Laird Munro, Director of Marketing Communications, Rocky Mountain Equipment (2008 Dealership of the Year)
Discussing all the industry valuation tools and guides available, Rocky Mountain Equipment’s Laird Munro shared an example of a dealer taking in combine on trade. “The guide says $270,000, so we value it at $270,000. This makes this magical assumption that there’s an endless pool of customers who figured out the value. If we have 19 identical combines, the value of the 20th unit is not $270,000 unless we know how many customers are on the other end to buy it. If there are hundreds of customers looking, the value might be $300,000. If there are 10, the value could be $180, right?”
“The theoretical one-unit sale doesn’t tell you the actual marketability to sell that unit. To know that, you must know the customers.”
Dealers tend to concentrate on their number held in inventory. “What we need to be doing,” counters Munro, “is looking at customers and asking about the available customers for this unit? Is it properly placed within our network? Is it properly priced within our network and what we know about our customers?”
Explaining that data is an asset, he says there is great opportunity to combine all available transactional data in the business information system. Then, e-marketing history can be applied, and data can be enhanced further by applying mapping and other technologies.
“We’ve taken a map of all of our SSAs across the provinces we operate in; we bought a map that shows soil and common crop types. We’ve overlaid into that our customer data, as well as available competitive customer data.”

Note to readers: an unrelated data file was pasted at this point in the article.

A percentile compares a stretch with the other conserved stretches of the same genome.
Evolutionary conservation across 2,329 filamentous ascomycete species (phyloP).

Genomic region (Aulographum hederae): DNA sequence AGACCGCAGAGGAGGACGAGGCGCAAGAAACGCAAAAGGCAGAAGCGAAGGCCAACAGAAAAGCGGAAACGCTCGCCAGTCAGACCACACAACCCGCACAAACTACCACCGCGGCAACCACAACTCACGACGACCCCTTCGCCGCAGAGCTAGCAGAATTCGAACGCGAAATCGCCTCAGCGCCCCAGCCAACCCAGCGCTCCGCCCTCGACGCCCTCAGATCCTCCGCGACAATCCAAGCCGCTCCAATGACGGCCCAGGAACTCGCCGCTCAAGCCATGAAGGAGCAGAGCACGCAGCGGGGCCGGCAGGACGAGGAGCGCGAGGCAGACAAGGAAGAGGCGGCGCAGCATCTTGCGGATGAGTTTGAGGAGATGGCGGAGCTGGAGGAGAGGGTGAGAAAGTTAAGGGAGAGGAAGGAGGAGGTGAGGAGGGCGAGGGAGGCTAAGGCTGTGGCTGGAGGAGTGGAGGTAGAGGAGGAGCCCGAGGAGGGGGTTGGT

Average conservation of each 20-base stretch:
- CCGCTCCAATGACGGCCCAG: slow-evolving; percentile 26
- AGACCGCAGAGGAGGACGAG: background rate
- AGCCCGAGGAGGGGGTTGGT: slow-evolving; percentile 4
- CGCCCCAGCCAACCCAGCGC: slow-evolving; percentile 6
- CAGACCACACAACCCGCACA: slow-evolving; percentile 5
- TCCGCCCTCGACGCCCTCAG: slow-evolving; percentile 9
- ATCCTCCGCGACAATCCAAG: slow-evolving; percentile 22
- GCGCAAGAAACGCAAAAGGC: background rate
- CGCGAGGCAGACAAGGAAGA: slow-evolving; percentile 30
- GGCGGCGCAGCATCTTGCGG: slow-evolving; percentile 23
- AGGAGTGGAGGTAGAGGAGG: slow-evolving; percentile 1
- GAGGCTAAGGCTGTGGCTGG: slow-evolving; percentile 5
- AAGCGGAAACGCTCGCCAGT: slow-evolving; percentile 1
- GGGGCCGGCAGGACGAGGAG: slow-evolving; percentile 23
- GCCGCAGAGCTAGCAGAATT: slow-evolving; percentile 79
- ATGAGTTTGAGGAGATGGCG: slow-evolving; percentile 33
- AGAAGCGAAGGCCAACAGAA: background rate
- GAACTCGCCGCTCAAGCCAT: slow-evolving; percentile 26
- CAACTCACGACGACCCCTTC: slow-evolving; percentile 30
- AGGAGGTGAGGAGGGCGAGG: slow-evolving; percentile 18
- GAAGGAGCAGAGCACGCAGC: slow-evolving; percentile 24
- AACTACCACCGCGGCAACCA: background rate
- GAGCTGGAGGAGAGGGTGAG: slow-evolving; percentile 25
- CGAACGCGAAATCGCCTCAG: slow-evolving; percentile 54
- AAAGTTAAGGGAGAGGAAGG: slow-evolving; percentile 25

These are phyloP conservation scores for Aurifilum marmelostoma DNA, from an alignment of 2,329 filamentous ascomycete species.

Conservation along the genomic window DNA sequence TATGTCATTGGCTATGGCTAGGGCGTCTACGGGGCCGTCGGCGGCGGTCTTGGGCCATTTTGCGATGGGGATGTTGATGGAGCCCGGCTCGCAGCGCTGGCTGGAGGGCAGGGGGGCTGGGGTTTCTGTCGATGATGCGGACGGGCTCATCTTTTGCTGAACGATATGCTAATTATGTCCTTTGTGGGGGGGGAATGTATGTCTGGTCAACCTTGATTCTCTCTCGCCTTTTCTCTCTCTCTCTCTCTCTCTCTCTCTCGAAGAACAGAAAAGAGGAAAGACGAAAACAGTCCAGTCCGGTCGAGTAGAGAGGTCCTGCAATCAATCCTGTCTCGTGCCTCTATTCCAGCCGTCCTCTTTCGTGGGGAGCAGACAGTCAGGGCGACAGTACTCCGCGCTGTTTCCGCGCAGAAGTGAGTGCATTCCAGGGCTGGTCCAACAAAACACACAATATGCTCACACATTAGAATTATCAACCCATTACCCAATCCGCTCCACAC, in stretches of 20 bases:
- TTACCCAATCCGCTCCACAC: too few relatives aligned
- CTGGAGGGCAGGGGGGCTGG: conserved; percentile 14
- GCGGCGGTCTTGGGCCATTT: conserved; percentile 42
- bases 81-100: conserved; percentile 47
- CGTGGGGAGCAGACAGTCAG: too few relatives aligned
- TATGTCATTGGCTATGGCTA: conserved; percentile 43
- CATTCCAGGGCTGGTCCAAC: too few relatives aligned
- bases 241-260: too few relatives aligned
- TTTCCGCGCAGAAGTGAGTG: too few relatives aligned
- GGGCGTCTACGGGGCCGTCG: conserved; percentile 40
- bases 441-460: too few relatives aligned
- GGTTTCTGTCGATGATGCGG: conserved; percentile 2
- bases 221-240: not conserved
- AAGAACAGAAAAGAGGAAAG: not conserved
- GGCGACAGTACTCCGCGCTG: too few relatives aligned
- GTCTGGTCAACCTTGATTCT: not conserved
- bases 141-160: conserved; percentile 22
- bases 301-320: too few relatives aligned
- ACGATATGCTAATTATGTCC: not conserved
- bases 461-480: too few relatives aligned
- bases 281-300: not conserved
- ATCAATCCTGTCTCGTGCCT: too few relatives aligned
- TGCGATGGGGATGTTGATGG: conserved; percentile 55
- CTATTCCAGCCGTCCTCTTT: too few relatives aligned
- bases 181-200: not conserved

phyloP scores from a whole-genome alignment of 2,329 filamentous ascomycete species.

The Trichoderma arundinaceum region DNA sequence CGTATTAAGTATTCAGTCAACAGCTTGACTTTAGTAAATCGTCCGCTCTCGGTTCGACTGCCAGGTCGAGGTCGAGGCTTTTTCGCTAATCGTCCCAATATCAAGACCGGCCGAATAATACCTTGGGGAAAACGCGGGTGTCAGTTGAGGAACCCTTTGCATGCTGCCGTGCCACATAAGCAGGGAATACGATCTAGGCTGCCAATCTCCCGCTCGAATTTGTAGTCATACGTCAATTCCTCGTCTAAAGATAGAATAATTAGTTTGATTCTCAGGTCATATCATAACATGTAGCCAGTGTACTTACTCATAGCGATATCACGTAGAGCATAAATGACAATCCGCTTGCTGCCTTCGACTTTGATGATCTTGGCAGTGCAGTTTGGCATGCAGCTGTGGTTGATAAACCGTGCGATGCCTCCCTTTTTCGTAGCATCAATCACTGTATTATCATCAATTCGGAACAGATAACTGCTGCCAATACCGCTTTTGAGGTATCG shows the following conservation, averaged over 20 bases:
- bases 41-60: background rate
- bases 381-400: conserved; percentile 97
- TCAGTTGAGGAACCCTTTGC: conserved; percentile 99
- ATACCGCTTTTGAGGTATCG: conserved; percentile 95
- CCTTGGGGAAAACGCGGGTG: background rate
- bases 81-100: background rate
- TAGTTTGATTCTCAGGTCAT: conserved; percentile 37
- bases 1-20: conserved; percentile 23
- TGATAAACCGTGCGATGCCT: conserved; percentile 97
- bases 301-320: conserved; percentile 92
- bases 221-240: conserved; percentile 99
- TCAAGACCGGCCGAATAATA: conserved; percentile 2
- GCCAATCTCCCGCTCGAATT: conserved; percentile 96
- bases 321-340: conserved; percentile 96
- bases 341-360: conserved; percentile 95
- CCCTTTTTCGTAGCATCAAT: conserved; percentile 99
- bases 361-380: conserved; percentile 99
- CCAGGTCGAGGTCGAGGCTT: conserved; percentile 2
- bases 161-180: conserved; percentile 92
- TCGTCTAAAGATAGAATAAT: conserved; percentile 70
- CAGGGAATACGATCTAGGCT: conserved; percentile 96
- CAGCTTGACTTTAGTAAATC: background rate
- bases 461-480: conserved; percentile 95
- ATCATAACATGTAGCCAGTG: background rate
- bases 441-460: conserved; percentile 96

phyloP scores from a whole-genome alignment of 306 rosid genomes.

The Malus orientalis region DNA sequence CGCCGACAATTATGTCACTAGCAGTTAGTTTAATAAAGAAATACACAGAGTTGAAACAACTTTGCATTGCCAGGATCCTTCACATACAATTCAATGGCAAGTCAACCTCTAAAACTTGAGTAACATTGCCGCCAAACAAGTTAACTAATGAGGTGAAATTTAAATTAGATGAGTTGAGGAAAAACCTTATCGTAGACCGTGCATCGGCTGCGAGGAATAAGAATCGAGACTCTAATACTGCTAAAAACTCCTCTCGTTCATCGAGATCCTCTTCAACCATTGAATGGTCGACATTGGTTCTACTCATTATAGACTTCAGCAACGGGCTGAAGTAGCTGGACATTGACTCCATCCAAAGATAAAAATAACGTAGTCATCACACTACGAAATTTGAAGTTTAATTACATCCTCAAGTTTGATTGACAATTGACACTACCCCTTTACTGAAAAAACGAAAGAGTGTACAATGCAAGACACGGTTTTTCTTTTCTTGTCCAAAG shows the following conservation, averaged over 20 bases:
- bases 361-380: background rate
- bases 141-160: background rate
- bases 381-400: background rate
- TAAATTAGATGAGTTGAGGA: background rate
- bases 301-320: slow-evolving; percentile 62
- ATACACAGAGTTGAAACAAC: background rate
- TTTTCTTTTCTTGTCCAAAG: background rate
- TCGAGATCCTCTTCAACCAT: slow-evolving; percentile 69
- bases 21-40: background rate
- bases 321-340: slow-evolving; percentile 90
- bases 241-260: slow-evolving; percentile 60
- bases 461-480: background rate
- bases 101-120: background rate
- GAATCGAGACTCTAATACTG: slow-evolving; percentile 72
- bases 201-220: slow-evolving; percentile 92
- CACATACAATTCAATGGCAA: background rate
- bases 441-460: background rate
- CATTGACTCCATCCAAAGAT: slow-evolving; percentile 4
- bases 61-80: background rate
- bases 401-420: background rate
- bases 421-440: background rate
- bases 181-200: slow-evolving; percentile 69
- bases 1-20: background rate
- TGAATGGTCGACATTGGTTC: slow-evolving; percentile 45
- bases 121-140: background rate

RME is now initiating marketing programs where farmers, including non-customers, can add information to that database, which provides base information on what they’re likely to do, even if not a current customer. From there, Munro plans to cross-reference data and provide messaging that is specific to the needs of individual farmers.
To get to this level, says Munro, the challenge is that a dealer needs what it tends not to have — detailed and layered information on the customer. It’s not easy, says Munro, adding that many efforts fall into the trap of attempting to control the process by getting customers to fill out of a data profile. “The problem is everybody’s profile changes,” he says. “You must to watch this stuff in real time. Their actual demonstrated behavior is what’s important; not relying on some fixed profile that they’ve put in the past.”
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